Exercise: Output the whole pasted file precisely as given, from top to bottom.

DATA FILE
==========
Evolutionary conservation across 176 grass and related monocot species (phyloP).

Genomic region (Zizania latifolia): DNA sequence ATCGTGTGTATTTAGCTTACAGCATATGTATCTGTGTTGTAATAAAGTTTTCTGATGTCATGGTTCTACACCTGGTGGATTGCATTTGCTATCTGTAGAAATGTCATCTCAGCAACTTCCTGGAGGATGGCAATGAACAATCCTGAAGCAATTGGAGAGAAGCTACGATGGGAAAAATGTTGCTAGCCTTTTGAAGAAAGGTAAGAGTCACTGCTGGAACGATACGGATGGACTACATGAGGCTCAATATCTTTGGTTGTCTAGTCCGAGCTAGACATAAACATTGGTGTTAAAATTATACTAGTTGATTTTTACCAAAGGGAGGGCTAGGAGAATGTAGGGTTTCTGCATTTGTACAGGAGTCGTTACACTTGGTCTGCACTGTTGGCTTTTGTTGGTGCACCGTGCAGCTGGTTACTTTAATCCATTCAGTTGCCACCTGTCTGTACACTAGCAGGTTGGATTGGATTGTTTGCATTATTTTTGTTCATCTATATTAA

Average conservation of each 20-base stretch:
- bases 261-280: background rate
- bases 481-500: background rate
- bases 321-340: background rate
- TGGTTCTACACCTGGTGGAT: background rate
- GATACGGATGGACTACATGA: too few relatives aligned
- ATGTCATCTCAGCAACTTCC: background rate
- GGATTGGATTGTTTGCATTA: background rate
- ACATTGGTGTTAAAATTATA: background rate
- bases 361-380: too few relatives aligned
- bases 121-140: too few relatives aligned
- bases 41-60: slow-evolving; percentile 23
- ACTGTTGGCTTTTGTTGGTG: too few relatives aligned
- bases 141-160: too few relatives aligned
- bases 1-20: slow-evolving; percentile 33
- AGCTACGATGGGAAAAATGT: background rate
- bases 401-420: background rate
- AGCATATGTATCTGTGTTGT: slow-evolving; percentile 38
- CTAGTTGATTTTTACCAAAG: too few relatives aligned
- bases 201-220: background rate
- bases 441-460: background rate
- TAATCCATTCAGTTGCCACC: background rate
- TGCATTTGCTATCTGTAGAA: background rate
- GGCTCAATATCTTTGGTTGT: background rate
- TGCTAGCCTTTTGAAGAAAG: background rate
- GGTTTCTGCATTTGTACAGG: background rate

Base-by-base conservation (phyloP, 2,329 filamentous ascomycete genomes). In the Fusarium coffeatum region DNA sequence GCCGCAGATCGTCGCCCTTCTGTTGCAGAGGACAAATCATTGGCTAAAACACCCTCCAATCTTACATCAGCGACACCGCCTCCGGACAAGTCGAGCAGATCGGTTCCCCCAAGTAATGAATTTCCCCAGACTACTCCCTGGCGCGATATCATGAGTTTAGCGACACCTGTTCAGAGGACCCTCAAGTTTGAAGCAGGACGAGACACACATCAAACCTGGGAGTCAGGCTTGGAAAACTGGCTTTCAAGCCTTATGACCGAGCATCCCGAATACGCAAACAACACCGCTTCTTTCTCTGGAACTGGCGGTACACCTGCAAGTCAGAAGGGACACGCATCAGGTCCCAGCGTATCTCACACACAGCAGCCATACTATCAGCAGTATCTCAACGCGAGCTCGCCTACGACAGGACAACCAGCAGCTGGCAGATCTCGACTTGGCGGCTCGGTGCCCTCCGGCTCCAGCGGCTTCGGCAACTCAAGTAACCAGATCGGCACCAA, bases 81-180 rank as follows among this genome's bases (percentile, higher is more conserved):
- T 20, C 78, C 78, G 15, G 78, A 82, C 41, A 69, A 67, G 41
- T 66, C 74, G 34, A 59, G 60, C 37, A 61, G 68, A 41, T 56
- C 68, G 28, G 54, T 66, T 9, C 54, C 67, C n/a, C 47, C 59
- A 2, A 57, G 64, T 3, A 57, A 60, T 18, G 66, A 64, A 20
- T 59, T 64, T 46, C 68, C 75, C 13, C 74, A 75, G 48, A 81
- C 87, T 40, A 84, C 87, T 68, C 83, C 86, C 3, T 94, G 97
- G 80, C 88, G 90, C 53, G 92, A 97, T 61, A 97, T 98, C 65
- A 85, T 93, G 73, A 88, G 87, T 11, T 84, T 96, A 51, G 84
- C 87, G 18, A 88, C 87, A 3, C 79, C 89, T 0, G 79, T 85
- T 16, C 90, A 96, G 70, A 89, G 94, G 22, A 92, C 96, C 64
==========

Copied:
Evolutionary conservation across 176 grass and related monocot species (phyloP).

Genomic region (Zizania latifolia): DNA sequence ATCGTGTGTATTTAGCTTACAGCATATGTATCTGTGTTGTAATAAAGTTTTCTGATGTCATGGTTCTACACCTGGTGGATTGCATTTGCTATCTGTAGAAATGTCATCTCAGCAACTTCCTGGAGGATGGCAATGAACAATCCTGAAGCAATTGGAGAGAAGCTACGATGGGAAAAATGTTGCTAGCCTTTTGAAGAAAGGTAAGAGTCACTGCTGGAACGATACGGATGGACTACATGAGGCTCAATATCTTTGGTTGTCTAGTCCGAGCTAGACATAAACATTGGTGTTAAAATTATACTAGTTGATTTTTACCAAAGGGAGGGCTAGGAGAATGTAGGGTTTCTGCATTTGTACAGGAGTCGTTACACTTGGTCTGCACTGTTGGCTTTTGTTGGTGCACCGTGCAGCTGGTTACTTTAATCCATTCAGTTGCCACCTGTCTGTACACTAGCAGGTTGGATTGGATTGTTTGCATTATTTTTGTTCATCTATATTAA

Average conservation of each 20-base stretch:
- bases 261-280: background rate
- bases 481-500: background rate
- bases 321-340: background rate
- TGGTTCTACACCTGGTGGAT: background rate
- GATACGGATGGACTACATGA: too few relatives aligned
- ATGTCATCTCAGCAACTTCC: background rate
- GGATTGGATTGTTTGCATTA: background rate
- ACATTGGTGTTAAAATTATA: background rate
- bases 361-380: too few relatives aligned
- bases 121-140: too few relatives aligned
- bases 41-60: slow-evolving; percentile 23
- ACTGTTGGCTTTTGTTGGTG: too few relatives aligned
- bases 141-160: too few relatives aligned
- bases 1-20: slow-evolving; percentile 33
- AGCTACGATGGGAAAAATGT: background rate
- bases 401-420: background rate
- AGCATATGTATCTGTGTTGT: slow-evolving; percentile 38
- CTAGTTGATTTTTACCAAAG: too few relatives aligned
- bases 201-220: background rate
- bases 441-460: background rate
- TAATCCATTCAGTTGCCACC: background rate
- TGCATTTGCTATCTGTAGAA: background rate
- GGCTCAATATCTTTGGTTGT: background rate
- TGCTAGCCTTTTGAAGAAAG: background rate
- GGTTTCTGCATTTGTACAGG: background rate

Base-by-base conservation (phyloP, 2,329 filamentous ascomycete genomes). In the Fusarium coffeatum region DNA sequence GCCGCAGATCGTCGCCCTTCTGTTGCAGAGGACAAATCATTGGCTAAAACACCCTCCAATCTTACATCAGCGACACCGCCTCCGGACAAGTCGAGCAGATCGGTTCCCCCAAGTAATGAATTTCCCCAGACTACTCCCTGGCGCGATATCATGAGTTTAGCGACACCTGTTCAGAGGACCCTCAAGTTTGAAGCAGGACGAGACACACATCAAACCTGGGAGTCAGGCTTGGAAAACTGGCTTTCAAGCCTTATGACCGAGCATCCCGAATACGCAAACAACACCGCTTCTTTCTCTGGAACTGGCGGTACACCTGCAAGTCAGAAGGGACACGCATCAGGTCCCAGCGTATCTCACACACAGCAGCCATACTATCAGCAGTATCTCAACGCGAGCTCGCCTACGACAGGACAACCAGCAGCTGGCAGATCTCGACTTGGCGGCTCGGTGCCCTCCGGCTCCAGCGGCTTCGGCAACTCAAGTAACCAGATCGGCACCAA, bases 81-180 rank as follows among this genome's bases (percentile, higher is more conserved):
- T 20, C 78, C 78, G 15, G 78, A 82, C 41, A 69, A 67, G 41
- T 66, C 74, G 34, A 59, G 60, C 37, A 61, G 68, A 41, T 56
- C 68, G 28, G 54, T 66, T 9, C 54, C 67, C n/a, C 47, C 59
- A 2, A 57, G 64, T 3, A 57, A 60, T 18, G 66, A 64, A 20
- T 59, T 64, T 46, C 68, C 75, C 13, C 74, A 75, G 48, A 81
- C 87, T 40, A 84, C 87, T 68, C 83, C 86, C 3, T 94, G 97
- G 80, C 88, G 90, C 53, G 92, A 97, T 61, A 97, T 98, C 65
- A 85, T 93, G 73, A 88, G 87, T 11, T 84, T 96, A 51, G 84
- C 87, G 18, A 88, C 87, A 3, C 79, C 89, T 0, G 79, T 85
- T 16, C 90, A 96, G 70, A 89, G 94, G 22, A 92, C 96, C 64